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The Stats and Stories of American Healthcare

Art for The Stats and Stories of American Healthcare.
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For far too long in America, health care policy has been diagnosed by the numbers alone. Politicians and the media alike have subtracted narrative thinking from the national debate.

Most media outlets will report on the latest public approval ratings of the Affordable Care Act, the Medicaid coverage gaps, and the most outrageous remarks from Congressional debates. Life and death get reduced to flat, linear things: charts, graphs, and puppets of the state. President Obama will tell you in a speech what Sean Casey’s medical bill was in 2013, and what it is now. The rest of the patient’s story we do not know; the rhetoric, focused as it is on policy rather than personhood, is designed to make sure we don’t wonder. Individual experience begins to lose its importance when severed from a “whole” it’s supposed to resemble, or disassociated from a political party.

The narratives are there if you look for them. In the Internet ether, one can find no shortage of stories of mounting frustration from doctors and patients alike with the way health care is currently practiced in America. They bemoan the ways modern medicine policy eschews the interpersonal, the empathetic, for the bottom line. But their impact is that of mere comment—they’re much less likely to make the news than an anonymous academic survey.

Activists, authors, and medical schools across the country have begun to recognize (and some have known for a long time) the basic fact that the American media misses again and again: In order to tell a compelling story, and a true one, the walls that separate out these two ways of understanding health care must crack. A radically humanist dialogue must pass freely, though not necessarily neatly, between the two sides.

Case in point: some numbers for you. According to a recent Gallup poll, the proportion of uninsured in this country has dropped to 13.4 percent, the lowest it’s been since Gallup began tracking the number in 2008. Yet disapproval of the Affordable Care Act is at an all-time high, and polling suggests that the number one reason for this dissatisfaction, at 80 percent of all those who disapprove, is “too much government involvement in health care.” No doubt some of this movement in the polls has to do with political allegiance. But most people don’t become more republican in a given year. Perhaps there are other, less detectable, factors at play here too, for example, a general frustration with and mistrust of the way medicine is currently practiced. In spite of the vast improvement in the health care coverage gap, the way health care is administered in this country, funneled through the profit-making private insurance companies, won’t be changing anytime soon.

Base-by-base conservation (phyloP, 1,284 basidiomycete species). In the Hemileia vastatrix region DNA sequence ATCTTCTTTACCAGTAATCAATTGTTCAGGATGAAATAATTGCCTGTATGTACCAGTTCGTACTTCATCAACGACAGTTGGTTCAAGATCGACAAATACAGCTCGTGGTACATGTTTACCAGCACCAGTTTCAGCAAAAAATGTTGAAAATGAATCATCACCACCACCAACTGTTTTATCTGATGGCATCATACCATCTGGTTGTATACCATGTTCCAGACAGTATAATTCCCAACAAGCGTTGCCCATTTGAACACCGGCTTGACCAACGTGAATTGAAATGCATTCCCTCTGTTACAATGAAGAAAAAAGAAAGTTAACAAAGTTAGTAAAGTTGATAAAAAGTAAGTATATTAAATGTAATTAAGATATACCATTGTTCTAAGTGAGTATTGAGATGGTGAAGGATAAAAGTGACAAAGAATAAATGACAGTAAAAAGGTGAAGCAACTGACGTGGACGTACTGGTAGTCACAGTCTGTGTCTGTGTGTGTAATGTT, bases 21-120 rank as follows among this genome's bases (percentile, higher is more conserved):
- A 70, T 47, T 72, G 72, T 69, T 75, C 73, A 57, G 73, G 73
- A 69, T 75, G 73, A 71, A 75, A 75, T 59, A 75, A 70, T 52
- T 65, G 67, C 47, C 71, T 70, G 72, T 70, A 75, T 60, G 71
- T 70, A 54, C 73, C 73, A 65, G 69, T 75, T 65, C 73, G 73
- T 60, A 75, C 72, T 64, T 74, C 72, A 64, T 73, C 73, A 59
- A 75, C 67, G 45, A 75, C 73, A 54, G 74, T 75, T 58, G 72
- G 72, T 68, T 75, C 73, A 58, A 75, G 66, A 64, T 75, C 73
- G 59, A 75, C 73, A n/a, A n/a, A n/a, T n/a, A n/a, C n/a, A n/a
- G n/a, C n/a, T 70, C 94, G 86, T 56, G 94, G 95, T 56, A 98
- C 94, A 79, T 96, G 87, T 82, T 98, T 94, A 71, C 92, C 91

A.W. Gaffney wrote in Jacobin last month, “the [Affordable Care Act] fundamentally leaves intact a system of health care predicated . . . on key neoliberal health care beliefs, for instance the ‘moral hazard’ of free care, the primacy of health consumerism, and the essentiality of the private health insurance industry.”

Here Gaffney makes reference to a long history of reform, which spans more than fifty years, but whose inflection point could be located in the early 1980s. The rise of health maintenance organizations at this time placed the needs of insurance companies at the heart of the vital doctor-patient relationship. Some of the consequences have been calculable, others less so. In the past three decades we’ve witnessed severely shortened consultations, astronomically expensive drugs and medical procedures, needless testing, high rates of burnout among doctors, and the deterioration of empathy and trust between doctor and patient.

Last month Leslie Jamison—who has worked as an innkeeper, a baker, a medical actor, and is now a columnist at The New York Times Book Review—published her first book of essays with Graywolf Press. The Empathy Exams, which features several pieces that directly and indirectly touch upon health care, has shattered expectations—it glowed in the good graces of reviewers far and wide; it’s been on the New York Times bestseller list every week since its release. The essays speak to a growing dissatisfaction with the level of empathy allowed into discourses of health care, both public, policy-oriented ones and in those that are private, that take place among doctors, patients, and loved ones.

“My job title is medical actor,” writes Jamison in the title essay of the collection, “which means I play sick.” To make a living as a medical actor, Jamison must exhibit the symptoms and psychology of one Stephanie Phillips, 23 years old, a character who is suffering from conversion order, fabricated. “My Stephanie script is twelve pages long,” writes Jamison. “I think mainly about what it doesn’t say.”